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As mentioned above, profiles can have an arbitrary set of handles. Below is shown a list of handles for the default Normal profile (UniversalCtrl.tcw).


  1. Move only back and forth along this axis (X).
  2. (Cube) Scale bi-directionally BUT only along this axis (X).
  3. (Rectangular cuboid) Scale uni-directionally on this side (equivalent to dragging one face of the selection bounding box).
  4. (Rectangular cuboid) Scale uni-directionally on this side (equivalent to dragging one face of the selection bounding box (opposite face from #4)).
  5. (Rectangular cuboid) Scale along both axes (X, Y).
  6. (Colored arc and cylinder) Drag, but only on these two axes (X, Y).
  7. (Yellow sphere) the reference point.
  8. (Colored ball) Acts like the rotation handle for accurate snapping (Y).
  9. (Colored ball) Rotate around associated axis (X).
  10. (Colored ball) Rotate around associated axis (Z).
  11. (Colored arc) Rotate around associated axis.
  12. Boundary box

Snapping, accurate / non accurate handles

Handles that provide accurate transformation (with mouse snap) are marked with outlined callouts on the illustration (handles 7, 8). For the handle to perform an accurate transformation, it is necessary to specify yes for the handle_snap_to_center variable in the profile. In this case the mouse cursor will be pulled up to the reference point or to the center of the visible part of this handle. img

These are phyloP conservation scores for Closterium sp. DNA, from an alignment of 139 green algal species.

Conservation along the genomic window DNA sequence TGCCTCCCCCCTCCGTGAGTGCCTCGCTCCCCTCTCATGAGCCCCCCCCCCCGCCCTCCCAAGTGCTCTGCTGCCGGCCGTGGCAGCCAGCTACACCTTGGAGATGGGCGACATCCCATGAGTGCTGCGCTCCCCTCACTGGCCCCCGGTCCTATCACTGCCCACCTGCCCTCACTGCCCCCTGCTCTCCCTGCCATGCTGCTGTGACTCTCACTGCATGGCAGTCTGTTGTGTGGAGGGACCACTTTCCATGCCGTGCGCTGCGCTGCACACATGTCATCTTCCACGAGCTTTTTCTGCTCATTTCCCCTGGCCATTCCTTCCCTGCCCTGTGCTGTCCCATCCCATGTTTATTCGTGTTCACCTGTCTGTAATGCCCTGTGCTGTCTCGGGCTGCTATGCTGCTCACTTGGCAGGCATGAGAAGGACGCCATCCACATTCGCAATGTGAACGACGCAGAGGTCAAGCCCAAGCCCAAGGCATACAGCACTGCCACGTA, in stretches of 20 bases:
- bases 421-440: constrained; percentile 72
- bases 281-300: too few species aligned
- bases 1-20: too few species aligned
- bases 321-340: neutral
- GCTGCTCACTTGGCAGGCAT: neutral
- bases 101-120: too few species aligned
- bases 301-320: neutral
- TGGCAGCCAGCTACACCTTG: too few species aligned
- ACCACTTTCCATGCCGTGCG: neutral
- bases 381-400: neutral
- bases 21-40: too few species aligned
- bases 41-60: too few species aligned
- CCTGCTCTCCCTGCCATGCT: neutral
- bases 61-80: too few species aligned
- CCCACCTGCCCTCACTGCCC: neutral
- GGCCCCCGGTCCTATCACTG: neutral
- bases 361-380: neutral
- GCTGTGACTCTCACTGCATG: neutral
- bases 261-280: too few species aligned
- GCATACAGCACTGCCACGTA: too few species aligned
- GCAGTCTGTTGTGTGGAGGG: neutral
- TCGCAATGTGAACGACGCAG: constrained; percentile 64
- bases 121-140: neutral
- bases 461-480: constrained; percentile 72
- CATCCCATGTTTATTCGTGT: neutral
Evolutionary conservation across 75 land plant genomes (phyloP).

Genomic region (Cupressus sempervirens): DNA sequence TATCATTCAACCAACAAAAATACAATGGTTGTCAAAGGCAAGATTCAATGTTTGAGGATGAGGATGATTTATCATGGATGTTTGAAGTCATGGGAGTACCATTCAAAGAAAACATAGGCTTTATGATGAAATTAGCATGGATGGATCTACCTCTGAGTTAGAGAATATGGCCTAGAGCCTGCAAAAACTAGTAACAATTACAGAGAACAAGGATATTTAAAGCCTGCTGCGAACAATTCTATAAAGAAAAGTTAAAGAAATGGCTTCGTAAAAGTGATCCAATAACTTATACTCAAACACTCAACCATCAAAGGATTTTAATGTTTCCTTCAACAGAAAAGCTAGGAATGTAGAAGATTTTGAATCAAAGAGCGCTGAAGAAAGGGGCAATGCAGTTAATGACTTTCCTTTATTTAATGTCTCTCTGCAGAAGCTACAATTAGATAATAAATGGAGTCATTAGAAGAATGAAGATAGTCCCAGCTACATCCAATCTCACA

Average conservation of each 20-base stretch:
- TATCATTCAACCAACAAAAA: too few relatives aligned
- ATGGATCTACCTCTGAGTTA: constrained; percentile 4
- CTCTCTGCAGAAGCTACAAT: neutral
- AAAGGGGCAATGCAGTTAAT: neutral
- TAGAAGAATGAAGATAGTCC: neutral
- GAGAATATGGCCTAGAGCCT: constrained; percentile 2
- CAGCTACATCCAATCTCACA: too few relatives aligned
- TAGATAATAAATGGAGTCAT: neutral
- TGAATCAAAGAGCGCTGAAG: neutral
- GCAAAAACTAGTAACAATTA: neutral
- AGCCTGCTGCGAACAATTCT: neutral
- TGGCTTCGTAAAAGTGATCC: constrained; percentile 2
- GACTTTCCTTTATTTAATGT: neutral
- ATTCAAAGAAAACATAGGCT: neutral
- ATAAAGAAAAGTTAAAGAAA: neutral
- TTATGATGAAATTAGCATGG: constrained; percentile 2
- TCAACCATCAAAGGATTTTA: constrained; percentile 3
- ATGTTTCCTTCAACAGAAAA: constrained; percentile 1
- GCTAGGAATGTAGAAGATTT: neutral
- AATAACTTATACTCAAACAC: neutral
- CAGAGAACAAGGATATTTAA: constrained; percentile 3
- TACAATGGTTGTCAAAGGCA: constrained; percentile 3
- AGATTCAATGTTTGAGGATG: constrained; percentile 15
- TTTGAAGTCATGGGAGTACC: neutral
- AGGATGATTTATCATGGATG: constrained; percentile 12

'handle_snap_to_center' variable In reality, even if the above mentioned variable is not set, a handle can perform accurate transformations – for example, using the edit bars.


A user can assign priority to handles. If several handles with varying priority get into the cursor aperture, the handle with the higher priority will be chosen. The following priorities are set for the default profile: Reference Point has the highest priority (number 0), Boundary box – the lowest (-1). Priority is controlled by the handle_priority variable: img


Small handles

The ability to zoom in/out makes it reasonable to create handles of different sizes. A combination of large and small handles provides a way to fit interactive handles in the window tightly, without obstructing the view.


Seven handles at the spike of the X axis

Grouping handles by type of transformation

Tighter packing enabled by grouping of handles (portals) by type of transformation. Such portals are slightly larger than a handle, but they allow for all types of transformations. One of the problems with the classic selector was that it was impossible to change the rotation axis. Typically, a user would realize that he selected a wrong axis only after rotation was started. In Conceptual Selector, a portal that contains handles 8, 9, 10, 11 (see the handles layout) allows rotating around any axis. The Normal profile includes the following portals:


Portals: movement along axes, movement in planes, rotation around axes.


Movement along axes, shown dynamically. Animated GIF (animation only in HTML version)